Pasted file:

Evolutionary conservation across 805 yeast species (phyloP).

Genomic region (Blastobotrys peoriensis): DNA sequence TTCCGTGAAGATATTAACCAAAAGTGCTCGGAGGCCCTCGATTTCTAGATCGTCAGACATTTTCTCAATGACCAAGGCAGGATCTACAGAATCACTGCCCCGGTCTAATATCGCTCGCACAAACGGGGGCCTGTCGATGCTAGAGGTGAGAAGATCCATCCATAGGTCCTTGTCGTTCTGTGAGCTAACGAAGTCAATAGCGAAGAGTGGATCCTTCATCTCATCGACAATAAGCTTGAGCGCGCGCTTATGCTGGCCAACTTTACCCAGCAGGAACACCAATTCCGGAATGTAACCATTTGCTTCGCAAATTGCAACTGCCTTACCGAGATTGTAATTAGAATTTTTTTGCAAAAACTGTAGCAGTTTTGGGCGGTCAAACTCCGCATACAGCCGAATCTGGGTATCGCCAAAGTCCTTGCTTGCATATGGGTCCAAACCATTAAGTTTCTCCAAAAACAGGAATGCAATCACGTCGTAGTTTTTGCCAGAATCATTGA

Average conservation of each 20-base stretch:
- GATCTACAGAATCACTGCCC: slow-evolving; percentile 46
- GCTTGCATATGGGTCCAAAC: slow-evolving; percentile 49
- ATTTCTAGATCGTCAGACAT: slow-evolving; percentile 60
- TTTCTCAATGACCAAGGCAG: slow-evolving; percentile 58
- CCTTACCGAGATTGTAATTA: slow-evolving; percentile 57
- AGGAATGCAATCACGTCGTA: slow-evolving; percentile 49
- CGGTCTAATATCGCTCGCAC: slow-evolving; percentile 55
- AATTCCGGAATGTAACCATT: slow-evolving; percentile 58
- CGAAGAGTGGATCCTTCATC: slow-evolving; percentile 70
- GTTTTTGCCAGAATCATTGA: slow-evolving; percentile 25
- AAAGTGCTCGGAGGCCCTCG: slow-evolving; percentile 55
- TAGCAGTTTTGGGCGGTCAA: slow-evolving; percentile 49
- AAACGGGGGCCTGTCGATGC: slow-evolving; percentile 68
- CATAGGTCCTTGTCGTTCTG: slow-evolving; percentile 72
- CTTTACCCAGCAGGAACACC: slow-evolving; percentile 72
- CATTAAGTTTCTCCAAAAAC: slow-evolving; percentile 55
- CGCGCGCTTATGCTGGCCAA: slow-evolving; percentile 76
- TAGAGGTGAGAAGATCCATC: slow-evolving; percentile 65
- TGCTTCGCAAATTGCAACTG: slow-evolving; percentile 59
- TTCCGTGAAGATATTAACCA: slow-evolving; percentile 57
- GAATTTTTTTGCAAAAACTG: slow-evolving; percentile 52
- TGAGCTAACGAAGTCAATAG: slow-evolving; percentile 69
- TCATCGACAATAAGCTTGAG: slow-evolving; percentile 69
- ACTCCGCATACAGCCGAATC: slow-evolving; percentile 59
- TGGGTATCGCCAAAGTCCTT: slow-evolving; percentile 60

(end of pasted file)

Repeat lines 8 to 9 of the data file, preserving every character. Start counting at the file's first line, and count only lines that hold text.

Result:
- CCTTACCGAGATTGTAATTA: slow-evolving; percentile 57
- AGGAATGCAATCACGTCGTA: slow-evolving; percentile 49